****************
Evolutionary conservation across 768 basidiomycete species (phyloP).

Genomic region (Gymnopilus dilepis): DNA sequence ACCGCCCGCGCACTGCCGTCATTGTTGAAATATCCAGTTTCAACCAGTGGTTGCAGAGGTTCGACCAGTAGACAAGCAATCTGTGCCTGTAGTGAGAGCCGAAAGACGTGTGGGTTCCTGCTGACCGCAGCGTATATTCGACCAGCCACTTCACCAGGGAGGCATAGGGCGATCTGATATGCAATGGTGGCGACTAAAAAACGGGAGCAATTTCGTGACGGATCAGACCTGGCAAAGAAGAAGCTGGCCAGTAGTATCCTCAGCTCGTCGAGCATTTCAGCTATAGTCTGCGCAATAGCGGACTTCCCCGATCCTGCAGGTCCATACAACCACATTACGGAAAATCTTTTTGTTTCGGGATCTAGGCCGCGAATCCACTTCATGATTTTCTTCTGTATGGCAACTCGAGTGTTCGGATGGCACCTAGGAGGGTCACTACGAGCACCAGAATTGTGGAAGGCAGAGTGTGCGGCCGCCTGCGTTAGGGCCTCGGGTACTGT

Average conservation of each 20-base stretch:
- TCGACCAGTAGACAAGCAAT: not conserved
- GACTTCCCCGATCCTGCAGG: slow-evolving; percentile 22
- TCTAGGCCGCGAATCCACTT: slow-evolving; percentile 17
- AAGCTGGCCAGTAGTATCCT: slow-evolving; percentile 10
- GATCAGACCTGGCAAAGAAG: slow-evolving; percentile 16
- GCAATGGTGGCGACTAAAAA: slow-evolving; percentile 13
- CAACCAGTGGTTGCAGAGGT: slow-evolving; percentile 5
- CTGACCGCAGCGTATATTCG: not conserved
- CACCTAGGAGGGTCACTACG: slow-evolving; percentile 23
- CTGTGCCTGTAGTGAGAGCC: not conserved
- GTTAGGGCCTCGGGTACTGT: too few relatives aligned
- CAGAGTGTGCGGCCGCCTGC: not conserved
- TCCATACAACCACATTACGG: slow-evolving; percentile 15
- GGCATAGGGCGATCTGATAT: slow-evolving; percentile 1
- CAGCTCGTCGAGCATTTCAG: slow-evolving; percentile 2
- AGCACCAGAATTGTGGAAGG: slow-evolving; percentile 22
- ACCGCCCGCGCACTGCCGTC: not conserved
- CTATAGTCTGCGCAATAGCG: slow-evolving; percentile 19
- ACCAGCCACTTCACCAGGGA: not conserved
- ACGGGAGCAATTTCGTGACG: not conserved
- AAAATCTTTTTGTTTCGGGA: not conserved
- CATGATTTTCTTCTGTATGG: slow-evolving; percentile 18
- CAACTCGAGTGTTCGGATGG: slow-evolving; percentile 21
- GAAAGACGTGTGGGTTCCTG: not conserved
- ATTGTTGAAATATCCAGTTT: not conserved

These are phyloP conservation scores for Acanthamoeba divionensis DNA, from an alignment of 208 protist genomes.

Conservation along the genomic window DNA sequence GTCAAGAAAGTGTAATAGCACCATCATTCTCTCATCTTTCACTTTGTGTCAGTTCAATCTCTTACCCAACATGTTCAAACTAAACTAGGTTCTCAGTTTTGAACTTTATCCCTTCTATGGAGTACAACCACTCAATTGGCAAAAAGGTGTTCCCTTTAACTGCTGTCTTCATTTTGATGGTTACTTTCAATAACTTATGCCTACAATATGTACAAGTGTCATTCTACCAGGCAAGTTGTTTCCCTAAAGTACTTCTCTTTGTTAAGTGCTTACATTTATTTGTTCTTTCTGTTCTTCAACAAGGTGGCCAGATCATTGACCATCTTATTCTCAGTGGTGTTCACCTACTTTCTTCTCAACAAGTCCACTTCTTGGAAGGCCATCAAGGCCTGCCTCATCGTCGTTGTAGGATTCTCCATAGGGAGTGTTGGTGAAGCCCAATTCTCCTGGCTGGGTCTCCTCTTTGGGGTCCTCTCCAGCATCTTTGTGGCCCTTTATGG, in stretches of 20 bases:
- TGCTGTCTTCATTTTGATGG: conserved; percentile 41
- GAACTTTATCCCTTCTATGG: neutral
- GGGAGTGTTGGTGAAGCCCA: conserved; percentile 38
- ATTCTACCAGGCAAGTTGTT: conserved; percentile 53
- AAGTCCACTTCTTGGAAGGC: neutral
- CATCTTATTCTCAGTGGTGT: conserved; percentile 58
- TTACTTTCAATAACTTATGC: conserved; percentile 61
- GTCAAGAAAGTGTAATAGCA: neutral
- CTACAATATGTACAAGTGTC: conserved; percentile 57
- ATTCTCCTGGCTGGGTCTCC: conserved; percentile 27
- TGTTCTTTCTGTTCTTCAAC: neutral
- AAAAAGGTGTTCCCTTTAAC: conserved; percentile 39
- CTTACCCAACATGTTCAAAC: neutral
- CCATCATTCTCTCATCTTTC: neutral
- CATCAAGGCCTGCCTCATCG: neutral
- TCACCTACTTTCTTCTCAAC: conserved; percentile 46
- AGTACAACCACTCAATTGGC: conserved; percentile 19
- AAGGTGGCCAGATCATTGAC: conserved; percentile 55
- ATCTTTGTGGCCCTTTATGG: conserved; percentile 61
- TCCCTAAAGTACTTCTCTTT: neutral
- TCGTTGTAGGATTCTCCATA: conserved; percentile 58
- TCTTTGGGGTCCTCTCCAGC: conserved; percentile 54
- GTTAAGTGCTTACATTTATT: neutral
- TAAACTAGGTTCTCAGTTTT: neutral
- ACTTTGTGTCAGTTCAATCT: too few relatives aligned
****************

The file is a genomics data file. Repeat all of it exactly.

Evolutionary conservation across 768 basidiomycete species (phyloP).

Genomic region (Gymnopilus dilepis): DNA sequence ACCGCCCGCGCACTGCCGTCATTGTTGAAATATCCAGTTTCAACCAGTGGTTGCAGAGGTTCGACCAGTAGACAAGCAATCTGTGCCTGTAGTGAGAGCCGAAAGACGTGTGGGTTCCTGCTGACCGCAGCGTATATTCGACCAGCCACTTCACCAGGGAGGCATAGGGCGATCTGATATGCAATGGTGGCGACTAAAAAACGGGAGCAATTTCGTGACGGATCAGACCTGGCAAAGAAGAAGCTGGCCAGTAGTATCCTCAGCTCGTCGAGCATTTCAGCTATAGTCTGCGCAATAGCGGACTTCCCCGATCCTGCAGGTCCATACAACCACATTACGGAAAATCTTTTTGTTTCGGGATCTAGGCCGCGAATCCACTTCATGATTTTCTTCTGTATGGCAACTCGAGTGTTCGGATGGCACCTAGGAGGGTCACTACGAGCACCAGAATTGTGGAAGGCAGAGTGTGCGGCCGCCTGCGTTAGGGCCTCGGGTACTGT

Average conservation of each 20-base stretch:
- TCGACCAGTAGACAAGCAAT: not conserved
- GACTTCCCCGATCCTGCAGG: slow-evolving; percentile 22
- TCTAGGCCGCGAATCCACTT: slow-evolving; percentile 17
- AAGCTGGCCAGTAGTATCCT: slow-evolving; percentile 10
- GATCAGACCTGGCAAAGAAG: slow-evolving; percentile 16
- GCAATGGTGGCGACTAAAAA: slow-evolving; percentile 13
- CAACCAGTGGTTGCAGAGGT: slow-evolving; percentile 5
- CTGACCGCAGCGTATATTCG: not conserved
- CACCTAGGAGGGTCACTACG: slow-evolving; percentile 23
- CTGTGCCTGTAGTGAGAGCC: not conserved
- GTTAGGGCCTCGGGTACTGT: too few relatives aligned
- CAGAGTGTGCGGCCGCCTGC: not conserved
- TCCATACAACCACATTACGG: slow-evolving; percentile 15
- GGCATAGGGCGATCTGATAT: slow-evolving; percentile 1
- CAGCTCGTCGAGCATTTCAG: slow-evolving; percentile 2
- AGCACCAGAATTGTGGAAGG: slow-evolving; percentile 22
- ACCGCCCGCGCACTGCCGTC: not conserved
- CTATAGTCTGCGCAATAGCG: slow-evolving; percentile 19
- ACCAGCCACTTCACCAGGGA: not conserved
- ACGGGAGCAATTTCGTGACG: not conserved
- AAAATCTTTTTGTTTCGGGA: not conserved
- CATGATTTTCTTCTGTATGG: slow-evolving; percentile 18
- CAACTCGAGTGTTCGGATGG: slow-evolving; percentile 21
- GAAAGACGTGTGGGTTCCTG: not conserved
- ATTGTTGAAATATCCAGTTT: not conserved

These are phyloP conservation scores for Acanthamoeba divionensis DNA, from an alignment of 208 protist genomes.

Conservation along the genomic window DNA sequence GTCAAGAAAGTGTAATAGCACCATCATTCTCTCATCTTTCACTTTGTGTCAGTTCAATCTCTTACCCAACATGTTCAAACTAAACTAGGTTCTCAGTTTTGAACTTTATCCCTTCTATGGAGTACAACCACTCAATTGGCAAAAAGGTGTTCCCTTTAACTGCTGTCTTCATTTTGATGGTTACTTTCAATAACTTATGCCTACAATATGTACAAGTGTCATTCTACCAGGCAAGTTGTTTCCCTAAAGTACTTCTCTTTGTTAAGTGCTTACATTTATTTGTTCTTTCTGTTCTTCAACAAGGTGGCCAGATCATTGACCATCTTATTCTCAGTGGTGTTCACCTACTTTCTTCTCAACAAGTCCACTTCTTGGAAGGCCATCAAGGCCTGCCTCATCGTCGTTGTAGGATTCTCCATAGGGAGTGTTGGTGAAGCCCAATTCTCCTGGCTGGGTCTCCTCTTTGGGGTCCTCTCCAGCATCTTTGTGGCCCTTTATGG, in stretches of 20 bases:
- TGCTGTCTTCATTTTGATGG: conserved; percentile 41
- GAACTTTATCCCTTCTATGG: neutral
- GGGAGTGTTGGTGAAGCCCA: conserved; percentile 38
- ATTCTACCAGGCAAGTTGTT: conserved; percentile 53
- AAGTCCACTTCTTGGAAGGC: neutral
- CATCTTATTCTCAGTGGTGT: conserved; percentile 58
- TTACTTTCAATAACTTATGC: conserved; percentile 61
- GTCAAGAAAGTGTAATAGCA: neutral
- CTACAATATGTACAAGTGTC: conserved; percentile 57
- ATTCTCCTGGCTGGGTCTCC: conserved; percentile 27
- TGTTCTTTCTGTTCTTCAAC: neutral
- AAAAAGGTGTTCCCTTTAAC: conserved; percentile 39
- CTTACCCAACATGTTCAAAC: neutral
- CCATCATTCTCTCATCTTTC: neutral
- CATCAAGGCCTGCCTCATCG: neutral
- TCACCTACTTTCTTCTCAAC: conserved; percentile 46
- AGTACAACCACTCAATTGGC: conserved; percentile 19
- AAGGTGGCCAGATCATTGAC: conserved; percentile 55
- ATCTTTGTGGCCCTTTATGG: conserved; percentile 61
- TCCCTAAAGTACTTCTCTTT: neutral
- TCGTTGTAGGATTCTCCATA: conserved; percentile 58
- TCTTTGGGGTCCTCTCCAGC: conserved; percentile 54
- GTTAAGTGCTTACATTTATT: neutral
- TAAACTAGGTTCTCAGTTTT: neutral
- ACTTTGTGTCAGTTCAATCT: too few relatives aligned